Of course, there have been early adopters of digital education amongst the country, mostly because of dedicated teachers who are not afraid to use and promote new technologies during lessons. However, there are also quite a large number of schools with slow internet connections. It’s not only a question of infrastructure, but also about the official curriculum and the skills of teachers. This is where Samsung decided to support the government with its Corporate Citizenship projects in Switzerland.
Inspiring Schools and Training Teachers
As a first step, Samsung decided to partner with schools. The goal was to launch a pilot program for digital education – inspirational schools where teachers could learn how to use the possibilities of the fourth industrial revolution. With six strategic partner schools, Samsung is supporting 1,500 teachers and students. These are the schools where I met with young teachers, newly graduated from teaching universities, keen to use tablets and the possibilities of web-based learning during their classes. I also met a teacher who successfully implemented digital education for cooking class. And, finally, I met a brave teacher in her 50s who enriched her French classes using digital technology.
These teachers are the key to solving the digital problem. According the “Global ICT Report 2015” from the World Economic Forum, there was one major mistake made in the past when it came to the digitization of education: The lack of teacher training. This is why Samsung Switzerland supports teacher training. In a partnership with Switzerland’s biggest teaching university, Pädagogische Hochschule Zürich, Samsung is subsidizing an official training course for teachers from public schools. The officially certificated courses are increasing teachers’ understanding about the added value of digital education. And guess what: They are fully booked all the time.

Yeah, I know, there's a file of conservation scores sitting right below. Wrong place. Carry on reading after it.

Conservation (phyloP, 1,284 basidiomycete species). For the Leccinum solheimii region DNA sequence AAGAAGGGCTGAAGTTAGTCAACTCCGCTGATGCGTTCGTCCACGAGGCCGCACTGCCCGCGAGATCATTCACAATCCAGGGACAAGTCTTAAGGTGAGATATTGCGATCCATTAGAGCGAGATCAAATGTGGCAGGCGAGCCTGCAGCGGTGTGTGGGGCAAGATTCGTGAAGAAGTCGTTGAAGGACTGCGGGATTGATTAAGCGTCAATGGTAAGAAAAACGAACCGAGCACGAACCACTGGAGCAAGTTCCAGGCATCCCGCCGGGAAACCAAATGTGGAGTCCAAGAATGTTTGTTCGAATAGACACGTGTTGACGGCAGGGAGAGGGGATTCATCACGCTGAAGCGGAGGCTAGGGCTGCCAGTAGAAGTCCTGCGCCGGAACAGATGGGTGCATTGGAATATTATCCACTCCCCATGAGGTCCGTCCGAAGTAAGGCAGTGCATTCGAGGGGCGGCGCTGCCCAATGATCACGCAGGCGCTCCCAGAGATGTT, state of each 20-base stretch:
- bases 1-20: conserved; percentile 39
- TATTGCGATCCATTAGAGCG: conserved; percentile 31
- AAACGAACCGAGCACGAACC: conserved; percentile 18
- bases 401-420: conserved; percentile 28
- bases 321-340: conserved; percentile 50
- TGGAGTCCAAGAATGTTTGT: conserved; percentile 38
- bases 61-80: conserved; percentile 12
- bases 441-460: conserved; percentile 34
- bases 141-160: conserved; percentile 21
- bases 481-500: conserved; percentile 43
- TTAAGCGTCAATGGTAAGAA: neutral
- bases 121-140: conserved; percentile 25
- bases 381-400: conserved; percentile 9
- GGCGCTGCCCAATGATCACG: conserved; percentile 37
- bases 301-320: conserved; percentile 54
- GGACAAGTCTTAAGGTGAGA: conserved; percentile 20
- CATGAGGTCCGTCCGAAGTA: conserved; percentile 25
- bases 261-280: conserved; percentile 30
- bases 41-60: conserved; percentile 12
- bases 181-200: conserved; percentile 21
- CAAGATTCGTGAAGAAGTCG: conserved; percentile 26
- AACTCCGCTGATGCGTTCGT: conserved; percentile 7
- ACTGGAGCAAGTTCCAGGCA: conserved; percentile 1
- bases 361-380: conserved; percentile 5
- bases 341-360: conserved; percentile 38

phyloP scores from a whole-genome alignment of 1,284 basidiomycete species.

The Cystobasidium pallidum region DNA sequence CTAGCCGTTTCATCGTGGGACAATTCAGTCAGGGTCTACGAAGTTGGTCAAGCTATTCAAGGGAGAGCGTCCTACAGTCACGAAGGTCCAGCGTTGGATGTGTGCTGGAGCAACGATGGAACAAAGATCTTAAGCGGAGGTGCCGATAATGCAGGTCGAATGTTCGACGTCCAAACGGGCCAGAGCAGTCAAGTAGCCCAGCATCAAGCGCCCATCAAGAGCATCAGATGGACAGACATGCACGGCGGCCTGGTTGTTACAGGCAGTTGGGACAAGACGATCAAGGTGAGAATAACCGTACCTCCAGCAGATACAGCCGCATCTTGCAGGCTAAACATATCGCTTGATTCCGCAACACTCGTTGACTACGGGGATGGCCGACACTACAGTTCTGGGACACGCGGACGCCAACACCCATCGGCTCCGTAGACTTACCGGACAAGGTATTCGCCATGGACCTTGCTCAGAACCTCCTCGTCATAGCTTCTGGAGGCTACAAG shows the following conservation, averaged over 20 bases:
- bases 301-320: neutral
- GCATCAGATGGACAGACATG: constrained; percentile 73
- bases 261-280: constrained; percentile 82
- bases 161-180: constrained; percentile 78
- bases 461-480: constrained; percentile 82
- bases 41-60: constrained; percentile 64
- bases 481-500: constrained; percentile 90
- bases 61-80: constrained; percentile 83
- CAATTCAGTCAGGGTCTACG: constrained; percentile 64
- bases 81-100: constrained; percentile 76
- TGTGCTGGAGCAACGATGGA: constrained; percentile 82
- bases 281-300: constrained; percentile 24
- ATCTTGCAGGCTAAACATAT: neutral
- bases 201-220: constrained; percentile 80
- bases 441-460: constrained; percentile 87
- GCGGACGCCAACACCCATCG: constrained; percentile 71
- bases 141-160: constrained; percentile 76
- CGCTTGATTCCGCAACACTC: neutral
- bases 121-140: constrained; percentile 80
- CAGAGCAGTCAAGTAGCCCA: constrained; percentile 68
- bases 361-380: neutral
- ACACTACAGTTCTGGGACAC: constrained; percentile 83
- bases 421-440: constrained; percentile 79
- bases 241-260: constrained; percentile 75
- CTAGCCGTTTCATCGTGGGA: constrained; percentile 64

Walking the Extra Digital Mile
I often ask myself how Swiss schools will use digital devices in five years. In my humble opinion, it will be a typical “Swiss Solution”! This means there will not be a single solution, but 26 different approaches with some overlapping goals. It’s a unification of diversification – or, to put it more simply: Take the best and leave the rest. Digital education will not be a separate school subject, but will be integrated into every lesson, be it math, English or geography, as a tool for teaching and for learning.
When asking the President of the Swiss Teachers Association, Beat Zemp, about the roles of companies during the upcoming transition in public schools, he answered very clearly. The government, schools and business should work together closely. Companies like Samsung are most welcome to support the implementation of the upcoming challenges.
To be frank, it is more complicated to change a decentralized education system like the one in Switzerland. This is a risk for the country because time matters in a digital and global economy. But, the opportunity for Switzerland is bigger: It will not be the world’s first digital education, but it will be high-quality. Making this change will require all stakeholders to walk the extra mile, but with a joint effort, Switzerland will make it happen.